Five For Fighting speaks and sings to MU students
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As a singer-songwriter performing under the stage name Five For Fighting, John Ondrasik has released five studio albums and is known for his hits including “100 Years” and the Grammy-nominated “Superman (It’s Not Easy).”
His albums have reached platinum and gold status, and his songs have charted on the Billboard Top 40. As a musician, his trademark piano-rock songs have been heard everywhere from movies to TV shows worldwide.
However, Ondrasik is more than a musician. Besides writing, recording and producing music, Ondrasik works with charitable organizations and is a social activist, concerned with promoting a message of hope and change throughout the U.S. In fact, Ondrasik will be speaking on Marquette’s campus to discuss his experience with charity work and perform a few of his songs.
He was expected to appear Wednesday night, but unfortunately he became ill and had to postpone his talk. MUSG is currently attempting to rescheduling.
In 2007, he started “What Kind of World Do You Want?,” a video-charity website where users would get the chance to upload their videos answering the title question. He donates a certain amount of money for each view that the videos get, and the money goes to different foundations such as Augie’s Quest, Austism Speaks, Fisher House Foundation, Save The Children and United Service Organization.
“It started as a project that allowed people to be creative and made giving back interactive and fun,” Ondrasik said in an interview Tuesday.
The charities supported by “What Kind of World Do You Want?” became involved in the project in different ways. Some of them approached Ondrasik initially to get involved, but others, such as the United Service Organization, got involved because of personal experience and connections.
“Superman (It’s Not Easy)” gained popularity in part as an anthem following the tragic events of 9/11 due to its lyrics (“Even heroes have the right to bleed”). As a result, Five For Fighting has performed the song in various concerts honoring the heroes who emerged from the tragedy. He feels a personal connection to the troops, as well as to other people who work daily to make the world a better place.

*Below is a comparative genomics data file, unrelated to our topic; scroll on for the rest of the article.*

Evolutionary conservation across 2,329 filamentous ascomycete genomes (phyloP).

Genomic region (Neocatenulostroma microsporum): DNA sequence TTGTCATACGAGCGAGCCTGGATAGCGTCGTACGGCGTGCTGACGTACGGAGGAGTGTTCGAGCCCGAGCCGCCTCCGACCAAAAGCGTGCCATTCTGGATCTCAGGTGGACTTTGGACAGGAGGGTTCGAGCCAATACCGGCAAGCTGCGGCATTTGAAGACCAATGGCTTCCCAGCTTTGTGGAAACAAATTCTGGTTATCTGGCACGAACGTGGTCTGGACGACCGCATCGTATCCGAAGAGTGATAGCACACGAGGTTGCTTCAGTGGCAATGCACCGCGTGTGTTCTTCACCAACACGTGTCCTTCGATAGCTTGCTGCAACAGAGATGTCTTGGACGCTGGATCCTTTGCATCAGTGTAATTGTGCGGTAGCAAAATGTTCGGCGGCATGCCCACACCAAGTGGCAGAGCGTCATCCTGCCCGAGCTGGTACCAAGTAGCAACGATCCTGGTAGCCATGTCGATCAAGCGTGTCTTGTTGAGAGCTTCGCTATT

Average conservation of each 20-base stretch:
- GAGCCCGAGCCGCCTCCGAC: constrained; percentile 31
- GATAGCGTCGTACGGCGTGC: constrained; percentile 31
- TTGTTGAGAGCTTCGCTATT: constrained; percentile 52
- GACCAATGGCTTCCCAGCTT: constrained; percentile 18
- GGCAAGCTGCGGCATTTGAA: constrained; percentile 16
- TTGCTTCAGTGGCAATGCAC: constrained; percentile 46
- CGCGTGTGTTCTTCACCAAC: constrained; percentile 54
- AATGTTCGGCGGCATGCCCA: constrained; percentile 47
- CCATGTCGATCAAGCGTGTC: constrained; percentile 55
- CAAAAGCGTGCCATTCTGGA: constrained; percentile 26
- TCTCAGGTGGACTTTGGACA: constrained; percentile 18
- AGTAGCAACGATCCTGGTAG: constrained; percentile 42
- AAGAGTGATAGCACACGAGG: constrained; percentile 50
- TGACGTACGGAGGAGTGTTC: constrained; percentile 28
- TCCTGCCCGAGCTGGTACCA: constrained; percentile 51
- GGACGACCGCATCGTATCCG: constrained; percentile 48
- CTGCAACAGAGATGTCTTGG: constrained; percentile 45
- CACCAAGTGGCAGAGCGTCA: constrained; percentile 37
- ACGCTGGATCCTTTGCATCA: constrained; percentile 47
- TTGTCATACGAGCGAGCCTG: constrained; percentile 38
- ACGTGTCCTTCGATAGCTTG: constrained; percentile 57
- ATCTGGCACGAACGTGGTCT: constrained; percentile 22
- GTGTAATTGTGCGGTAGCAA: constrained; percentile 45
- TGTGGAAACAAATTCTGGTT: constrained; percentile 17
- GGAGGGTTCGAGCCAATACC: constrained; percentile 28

Aside from performing and touring for the troops through the United Service Organization, Ondrasik also worked to plan and release a 13-song CD that would be distributed for the troops. Artists from multiple genres have come together on four different occasions to produce the “CD for the Troops” that has been given away to those in the armed forces, as well as their families.
“I’ve been fortunate to be able to live out my childhood dream,” Ondrasik said. “Music is such a great emotional medium. It can be used and attached to so many various causes.”
While promoting social activism and his organization, Ondrasik is also hard at work on his sixth studio album, which is half finished and should be released sometime next spring.
“It’s a record that will surprise people,” Ondrasik said. “I’ve always been song-driven, but it’s more of a rock record. As you get older, you feel the need to keep things fresh.”
Ondrasik’s visit to Marquette is part of MUSG’s Speaker Series and the “Big Questions Marquette” program.
“The theme of the talk and concept is part of the Big Questions,” Ondrasik said. “I want to talk about some of the top songs I’ve written over the years and what I’ve learned through my successes and even failures.”
Aside from talking about his experiences with charities and making a difference, Ondrasik plans to perform some crowd favorites and top hits from throughout his career.
He hopes Marquette students, as well as young people across the globe, realize they have the power to make a difference. While being that difference does include passion and creativity, there’s always the element of hard work necessary to be successful.
“Be passionate, but be rational,” Ondrasik said. “You have the luxury to be young and change your mind. So much of success is having a strong work ethic combined with passion.”
Before Ondrasik started recording as a musician, he was in school with a completely different goal in life. He graduated with a degree in mathematics from UCLA but changed his major about three times.
“I ended up being a rock musician,” Ondrasik said. “I had my passion, and you have to be excited about what you’re doing. It’s strange how things work out sometimes.”
Interestingly, the kind of world Ondrasik envisions for the future has a Marquette touch.
“I want an Al McGuire world,” he said. “I want a world where everyone has the opportunity to pursue their dreams.”